Father's Vice

Morning.

Shunsui opened bleary eyes, lifting a heavy hand to shield his gaze from the painful glare of the bright sunlight that crept in between the slats of the window shutters. He had no idea what time it was, and for the time being, he truly didn't care. With a groan, he dropped his arm back onto his pillow, closing his eyes once more as he attempted to get back to sleep.

From somewhere not too far away, he could smell the soft mingled aroma of fresh tea and fish being cooked over a low-slung fire, and he rolled over, trying to place why those scents should seem so appealing. Then, as if he had been struck by a sudden deluge of icy water, he remembered.

Saku's house. Saku's cooking. Saku's scent.

He hauled himself into a sitting position, suddenly no longer wanting to sleep as memories flooded his sleep-clogged mind. He groaned, rubbing his eyes with the back of his fists as he struggled to bring himself more clearly into his surroundings. Where was he, anyway?

A quick glance around told him that whilst his memory might have been drawn to Saku, his surroundings were unfamiliar and as different from his old friend's lodgings as night was from day. The chamber was small, with a low-slung beamed ceiling, and even as he pulled the rough blankets more tightly around his body, he realised that wherever he had woken, it was in a small, old property, more suited to one of the outskirts villages than the kind of town that Saku and her father had originally made their home. From the density of the cooking smells, Shunsui realised that the house's kitchen was a bare few steps from where he was huddled, through an arch like doorway into a tiny cupboard of a chamber beyond. As his eyes became more accustomed to the gloom, he could make out the shadow of something which could be an aging seat covered with a woven blanket to hide the tears and patches, and his gaze narrowed, little by little putting the pieces back into place.

So last night had been a bad one then, had it?

He pursed his lips, wishing his head did not ache so badly. Try as he might, he could not fully recall the events of the previous evening but a quick assessment of his attire soon told him that he had probably spent the night with another of the local village girls that lived just over the rise from the Kyouraku mansion. At the realisation, he sighed, resignation setting in in his heart as he dropped back against the wall, folding his arms across his chest.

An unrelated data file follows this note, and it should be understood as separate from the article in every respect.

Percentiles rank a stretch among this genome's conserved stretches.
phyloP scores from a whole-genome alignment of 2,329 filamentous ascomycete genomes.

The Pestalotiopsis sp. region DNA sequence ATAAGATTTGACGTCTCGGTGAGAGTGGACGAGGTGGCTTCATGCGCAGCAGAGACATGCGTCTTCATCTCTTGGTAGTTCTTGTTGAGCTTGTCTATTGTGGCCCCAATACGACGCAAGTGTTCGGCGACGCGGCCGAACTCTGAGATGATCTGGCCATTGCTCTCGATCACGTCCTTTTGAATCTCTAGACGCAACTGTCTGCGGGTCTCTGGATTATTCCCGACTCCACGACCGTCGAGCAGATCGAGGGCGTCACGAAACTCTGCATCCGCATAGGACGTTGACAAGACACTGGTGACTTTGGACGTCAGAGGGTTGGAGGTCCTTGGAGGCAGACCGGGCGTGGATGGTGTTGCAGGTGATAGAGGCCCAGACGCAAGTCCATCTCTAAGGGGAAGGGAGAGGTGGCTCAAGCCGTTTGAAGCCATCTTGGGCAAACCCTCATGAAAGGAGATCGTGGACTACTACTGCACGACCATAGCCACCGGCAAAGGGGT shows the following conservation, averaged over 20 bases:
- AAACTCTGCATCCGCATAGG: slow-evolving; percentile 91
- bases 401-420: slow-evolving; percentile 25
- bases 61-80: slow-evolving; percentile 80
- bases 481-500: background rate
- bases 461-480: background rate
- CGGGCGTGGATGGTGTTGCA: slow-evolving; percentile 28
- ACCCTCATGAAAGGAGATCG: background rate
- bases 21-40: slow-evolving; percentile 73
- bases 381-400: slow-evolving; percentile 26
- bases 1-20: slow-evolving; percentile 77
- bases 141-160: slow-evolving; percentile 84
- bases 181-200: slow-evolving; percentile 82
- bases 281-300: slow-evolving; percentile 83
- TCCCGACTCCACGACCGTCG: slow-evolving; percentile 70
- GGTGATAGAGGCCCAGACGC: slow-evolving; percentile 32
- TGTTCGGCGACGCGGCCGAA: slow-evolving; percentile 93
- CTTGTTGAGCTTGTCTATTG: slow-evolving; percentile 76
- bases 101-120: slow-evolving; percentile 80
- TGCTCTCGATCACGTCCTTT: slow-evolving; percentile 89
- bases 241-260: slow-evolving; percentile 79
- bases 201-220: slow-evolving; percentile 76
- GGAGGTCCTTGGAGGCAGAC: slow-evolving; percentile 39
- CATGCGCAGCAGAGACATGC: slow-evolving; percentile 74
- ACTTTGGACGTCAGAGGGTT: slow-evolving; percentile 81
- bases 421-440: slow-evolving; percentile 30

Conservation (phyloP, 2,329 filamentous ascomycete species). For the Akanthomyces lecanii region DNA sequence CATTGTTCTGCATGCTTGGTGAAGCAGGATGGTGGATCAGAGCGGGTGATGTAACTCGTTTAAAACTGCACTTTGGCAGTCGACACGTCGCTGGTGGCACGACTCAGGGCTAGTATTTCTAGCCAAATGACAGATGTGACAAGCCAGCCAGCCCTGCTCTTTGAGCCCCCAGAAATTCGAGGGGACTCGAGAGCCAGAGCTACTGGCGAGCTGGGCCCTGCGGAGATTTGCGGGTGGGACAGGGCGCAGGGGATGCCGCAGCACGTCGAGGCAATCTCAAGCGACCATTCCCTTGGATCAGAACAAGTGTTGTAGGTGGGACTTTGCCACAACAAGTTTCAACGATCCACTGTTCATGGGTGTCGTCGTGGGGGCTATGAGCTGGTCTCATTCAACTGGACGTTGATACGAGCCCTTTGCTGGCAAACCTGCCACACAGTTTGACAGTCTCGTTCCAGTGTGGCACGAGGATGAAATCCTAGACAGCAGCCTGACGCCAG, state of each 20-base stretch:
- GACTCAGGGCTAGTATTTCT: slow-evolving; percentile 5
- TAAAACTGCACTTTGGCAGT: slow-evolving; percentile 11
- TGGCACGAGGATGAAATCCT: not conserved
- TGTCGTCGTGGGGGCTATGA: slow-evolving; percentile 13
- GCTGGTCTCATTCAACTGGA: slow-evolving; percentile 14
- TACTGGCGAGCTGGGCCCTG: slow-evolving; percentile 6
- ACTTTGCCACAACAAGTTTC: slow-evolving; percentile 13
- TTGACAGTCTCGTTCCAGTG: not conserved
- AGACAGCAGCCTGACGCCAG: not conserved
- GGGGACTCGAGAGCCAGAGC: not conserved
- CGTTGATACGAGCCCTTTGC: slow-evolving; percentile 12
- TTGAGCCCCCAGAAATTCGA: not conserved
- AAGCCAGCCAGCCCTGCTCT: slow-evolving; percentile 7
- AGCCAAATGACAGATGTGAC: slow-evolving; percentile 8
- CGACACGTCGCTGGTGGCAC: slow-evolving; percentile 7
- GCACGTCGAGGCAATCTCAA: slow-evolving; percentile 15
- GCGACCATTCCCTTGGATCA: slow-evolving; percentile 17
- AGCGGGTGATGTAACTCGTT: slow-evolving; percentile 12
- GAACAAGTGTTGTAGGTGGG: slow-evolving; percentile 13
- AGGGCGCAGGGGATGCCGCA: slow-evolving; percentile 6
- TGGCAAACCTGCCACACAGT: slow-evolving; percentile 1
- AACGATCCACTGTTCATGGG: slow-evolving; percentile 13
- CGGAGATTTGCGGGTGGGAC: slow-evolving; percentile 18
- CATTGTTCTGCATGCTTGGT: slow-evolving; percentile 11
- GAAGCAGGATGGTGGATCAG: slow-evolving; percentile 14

His brother was probably wondering where he was, by now, considering that the sun had already risen. Yet Shunsui was in no hurry. After all, in a place like this, there was very little danger of him being found or recognised by anyone in the local surrounds.

He glanced down at his shirt, noting the loose ties and the rumpled nature of the fabric. He never left the mansion in full Noble regalia, not since the meeting with Saku when she had stared at him and so coldly demanded to know his identity. Yet even so he was more dishevilled than usual, and from the buzzing, pounding rhythm that kept pace in his skull, he had probably had more than his fair share of some or other cheap sake between leaving the manor and arriving at his current location. The only question was, what kind of girl had he chosen to go home with this time?

He kicked back the blankets, swinging his legs over the side of the low slung wooden shelf that acted as a bed, and pulling himself to his feet. It was chilly, he realised, stifling a shiver, and he glanced around him automatically for his warm winter cape, a wry smile touching his lips as he realised that he would not have brought that with him either. It was, after all, woven by the finest seamstresses of the most expensive imported material - and as such, was a dead giveaway as to his true status.

"So you're awake?"

A voice from the doorway made him pause, raising his gaze to meet the quizzical dark eyes of his host, and as he did so, a sense of shame and guilt struck through him. She was young, he realised, probably about his own age or a little older, with thick black hair in a long tail down her back, and from the condition of her day clothing, he knew that she was not one of the village's richer settlers. In fact, he wondered, as he eyed her up and down, perhaps she was more even than that. He had heard, after all, rumours of those who had snuck into Seireitei during breaches in security and bribed border guards between the inner settlement and the outside no-mans land known as Rukongai. Perhaps she was one of these, after all - an outside dweller with nothing but her body and her rough skills to recommend her in Seireitei's unforgiving social hierarchy.

And here was he, the son of one of the Noble Families, sitting there looking back at her knowing that every word he was going to tell her would be a lie.

He sighed.

Just like all the others, there was a hint of Saku in her features. Her petite build, the eyes like dark pools and the precise, dainty features that concealed a will of iron within. Yet unlike Saku, this girl did not have freedom in her gaze. And unlike Saku, he was not in love with her.

He had simply drunk too much and allowed himself to be easily led astray.